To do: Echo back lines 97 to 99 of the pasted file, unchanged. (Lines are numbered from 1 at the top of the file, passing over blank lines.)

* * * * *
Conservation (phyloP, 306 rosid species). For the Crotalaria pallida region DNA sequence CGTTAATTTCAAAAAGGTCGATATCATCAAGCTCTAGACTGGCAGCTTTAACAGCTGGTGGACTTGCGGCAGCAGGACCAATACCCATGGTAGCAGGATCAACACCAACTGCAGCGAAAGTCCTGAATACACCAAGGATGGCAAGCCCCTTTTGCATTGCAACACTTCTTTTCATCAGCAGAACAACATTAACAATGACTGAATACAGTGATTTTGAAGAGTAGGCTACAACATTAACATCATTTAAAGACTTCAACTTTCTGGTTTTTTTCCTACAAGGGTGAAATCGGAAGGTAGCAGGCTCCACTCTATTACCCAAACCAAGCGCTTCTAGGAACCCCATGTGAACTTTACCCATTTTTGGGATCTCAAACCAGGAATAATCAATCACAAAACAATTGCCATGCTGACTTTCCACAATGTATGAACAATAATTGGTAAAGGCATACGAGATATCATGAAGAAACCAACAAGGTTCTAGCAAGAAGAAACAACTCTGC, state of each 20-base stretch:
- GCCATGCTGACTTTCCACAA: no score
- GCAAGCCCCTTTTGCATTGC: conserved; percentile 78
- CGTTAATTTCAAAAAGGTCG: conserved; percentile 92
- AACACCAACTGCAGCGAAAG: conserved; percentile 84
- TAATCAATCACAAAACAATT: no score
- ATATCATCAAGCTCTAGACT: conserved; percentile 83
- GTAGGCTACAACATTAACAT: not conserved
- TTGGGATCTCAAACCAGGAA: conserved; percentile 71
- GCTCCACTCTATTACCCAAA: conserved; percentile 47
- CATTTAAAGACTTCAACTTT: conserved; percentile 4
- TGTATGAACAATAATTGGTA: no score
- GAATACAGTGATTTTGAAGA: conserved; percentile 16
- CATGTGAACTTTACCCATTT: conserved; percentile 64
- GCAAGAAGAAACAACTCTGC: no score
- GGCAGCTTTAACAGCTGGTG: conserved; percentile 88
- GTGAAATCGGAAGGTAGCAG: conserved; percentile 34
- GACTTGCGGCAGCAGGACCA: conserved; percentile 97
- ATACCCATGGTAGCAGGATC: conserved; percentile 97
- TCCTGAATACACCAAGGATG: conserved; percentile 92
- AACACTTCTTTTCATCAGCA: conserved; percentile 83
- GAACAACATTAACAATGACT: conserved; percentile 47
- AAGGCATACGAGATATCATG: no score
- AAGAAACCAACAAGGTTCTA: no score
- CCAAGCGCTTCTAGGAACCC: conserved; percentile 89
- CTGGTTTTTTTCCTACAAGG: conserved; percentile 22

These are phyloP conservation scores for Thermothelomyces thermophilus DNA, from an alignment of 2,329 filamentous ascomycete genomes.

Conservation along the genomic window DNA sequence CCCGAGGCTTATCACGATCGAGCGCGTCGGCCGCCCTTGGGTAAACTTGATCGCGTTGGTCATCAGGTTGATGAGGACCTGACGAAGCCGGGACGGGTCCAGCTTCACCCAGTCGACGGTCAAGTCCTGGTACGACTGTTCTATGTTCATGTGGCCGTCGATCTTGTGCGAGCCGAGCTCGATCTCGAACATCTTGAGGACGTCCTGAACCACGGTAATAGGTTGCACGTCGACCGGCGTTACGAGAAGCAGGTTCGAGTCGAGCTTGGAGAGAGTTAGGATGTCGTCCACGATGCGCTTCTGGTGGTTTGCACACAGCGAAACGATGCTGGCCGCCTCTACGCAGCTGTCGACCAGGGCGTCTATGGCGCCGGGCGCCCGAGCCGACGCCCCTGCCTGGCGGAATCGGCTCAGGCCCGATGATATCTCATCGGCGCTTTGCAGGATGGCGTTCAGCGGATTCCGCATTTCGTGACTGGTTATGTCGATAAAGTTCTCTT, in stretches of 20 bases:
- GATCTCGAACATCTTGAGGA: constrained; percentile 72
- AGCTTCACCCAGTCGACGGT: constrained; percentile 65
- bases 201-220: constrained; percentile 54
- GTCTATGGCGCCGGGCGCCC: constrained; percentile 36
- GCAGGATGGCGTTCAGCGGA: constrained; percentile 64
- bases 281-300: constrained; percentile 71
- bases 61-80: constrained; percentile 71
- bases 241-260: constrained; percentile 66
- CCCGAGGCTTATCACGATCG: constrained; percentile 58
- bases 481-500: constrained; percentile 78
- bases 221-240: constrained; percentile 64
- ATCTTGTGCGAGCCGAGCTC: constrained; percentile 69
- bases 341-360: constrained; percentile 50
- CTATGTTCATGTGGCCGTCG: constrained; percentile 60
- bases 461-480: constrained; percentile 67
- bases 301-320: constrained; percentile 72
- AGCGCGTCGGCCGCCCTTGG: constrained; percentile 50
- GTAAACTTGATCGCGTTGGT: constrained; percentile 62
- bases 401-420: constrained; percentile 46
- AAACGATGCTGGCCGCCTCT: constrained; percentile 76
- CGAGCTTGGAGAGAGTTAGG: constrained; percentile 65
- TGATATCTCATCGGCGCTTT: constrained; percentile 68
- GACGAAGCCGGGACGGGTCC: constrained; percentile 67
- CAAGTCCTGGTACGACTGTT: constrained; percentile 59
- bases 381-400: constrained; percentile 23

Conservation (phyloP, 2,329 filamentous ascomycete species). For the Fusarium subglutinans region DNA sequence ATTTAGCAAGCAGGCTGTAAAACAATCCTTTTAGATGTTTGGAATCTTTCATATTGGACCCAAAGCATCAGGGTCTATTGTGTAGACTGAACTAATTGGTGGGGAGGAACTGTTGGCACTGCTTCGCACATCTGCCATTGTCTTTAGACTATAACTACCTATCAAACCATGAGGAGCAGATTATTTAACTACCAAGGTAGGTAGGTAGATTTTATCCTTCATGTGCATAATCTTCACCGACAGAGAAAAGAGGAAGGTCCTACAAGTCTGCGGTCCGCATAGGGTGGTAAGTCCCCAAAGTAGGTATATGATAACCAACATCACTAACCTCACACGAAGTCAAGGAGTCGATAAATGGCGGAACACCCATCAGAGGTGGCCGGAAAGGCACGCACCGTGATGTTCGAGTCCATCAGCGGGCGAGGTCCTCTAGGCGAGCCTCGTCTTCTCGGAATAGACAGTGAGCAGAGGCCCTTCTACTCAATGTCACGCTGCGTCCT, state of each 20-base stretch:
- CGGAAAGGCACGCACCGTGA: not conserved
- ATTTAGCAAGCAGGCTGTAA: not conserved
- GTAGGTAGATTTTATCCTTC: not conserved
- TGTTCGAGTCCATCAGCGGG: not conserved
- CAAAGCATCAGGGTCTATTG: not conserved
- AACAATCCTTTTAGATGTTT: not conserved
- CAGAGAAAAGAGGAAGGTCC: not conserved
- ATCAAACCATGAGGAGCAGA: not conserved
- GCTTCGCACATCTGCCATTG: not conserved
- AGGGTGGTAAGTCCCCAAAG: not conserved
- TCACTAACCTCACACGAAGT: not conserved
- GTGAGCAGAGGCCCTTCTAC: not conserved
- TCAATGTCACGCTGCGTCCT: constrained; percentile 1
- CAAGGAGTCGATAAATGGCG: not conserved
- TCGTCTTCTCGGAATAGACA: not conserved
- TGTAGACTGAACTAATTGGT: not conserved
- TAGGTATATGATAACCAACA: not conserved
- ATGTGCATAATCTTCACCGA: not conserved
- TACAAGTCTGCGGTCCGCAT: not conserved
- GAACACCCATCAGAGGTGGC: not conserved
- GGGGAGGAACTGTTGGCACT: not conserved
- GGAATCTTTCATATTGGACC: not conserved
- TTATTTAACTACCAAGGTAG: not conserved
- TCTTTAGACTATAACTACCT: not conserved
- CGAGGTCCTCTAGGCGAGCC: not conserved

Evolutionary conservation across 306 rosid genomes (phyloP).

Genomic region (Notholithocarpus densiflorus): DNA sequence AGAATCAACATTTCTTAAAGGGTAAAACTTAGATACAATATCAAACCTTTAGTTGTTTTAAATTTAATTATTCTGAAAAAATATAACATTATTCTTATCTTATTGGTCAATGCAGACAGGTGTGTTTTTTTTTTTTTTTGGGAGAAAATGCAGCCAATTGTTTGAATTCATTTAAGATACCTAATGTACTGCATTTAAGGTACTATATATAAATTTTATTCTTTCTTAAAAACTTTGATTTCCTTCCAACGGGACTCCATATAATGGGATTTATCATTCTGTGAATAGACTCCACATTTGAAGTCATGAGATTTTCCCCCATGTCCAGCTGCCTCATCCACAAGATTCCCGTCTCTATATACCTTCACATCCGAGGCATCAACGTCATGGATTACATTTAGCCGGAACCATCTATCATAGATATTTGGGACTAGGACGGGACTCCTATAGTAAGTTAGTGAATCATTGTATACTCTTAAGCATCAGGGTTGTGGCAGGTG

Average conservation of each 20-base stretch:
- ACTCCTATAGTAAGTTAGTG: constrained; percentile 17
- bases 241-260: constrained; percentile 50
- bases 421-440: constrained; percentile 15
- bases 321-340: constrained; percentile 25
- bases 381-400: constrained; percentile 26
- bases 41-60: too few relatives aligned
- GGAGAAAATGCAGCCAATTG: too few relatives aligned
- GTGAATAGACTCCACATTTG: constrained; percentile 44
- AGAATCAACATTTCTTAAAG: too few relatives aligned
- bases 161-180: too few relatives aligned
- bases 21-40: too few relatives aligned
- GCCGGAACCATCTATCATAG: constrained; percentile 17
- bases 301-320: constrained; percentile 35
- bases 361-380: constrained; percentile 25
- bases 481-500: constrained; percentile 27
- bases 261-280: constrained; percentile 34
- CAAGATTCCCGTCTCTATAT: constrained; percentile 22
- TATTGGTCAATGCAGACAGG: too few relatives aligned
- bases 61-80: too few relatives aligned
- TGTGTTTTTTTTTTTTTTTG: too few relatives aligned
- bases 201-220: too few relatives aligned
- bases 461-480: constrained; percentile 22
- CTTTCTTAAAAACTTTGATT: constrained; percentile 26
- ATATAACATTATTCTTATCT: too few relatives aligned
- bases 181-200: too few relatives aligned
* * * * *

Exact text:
- bases 481-500: constrained; percentile 27
- bases 261-280: constrained; percentile 34
- CAAGATTCCCGTCTCTATAT: constrained; percentile 22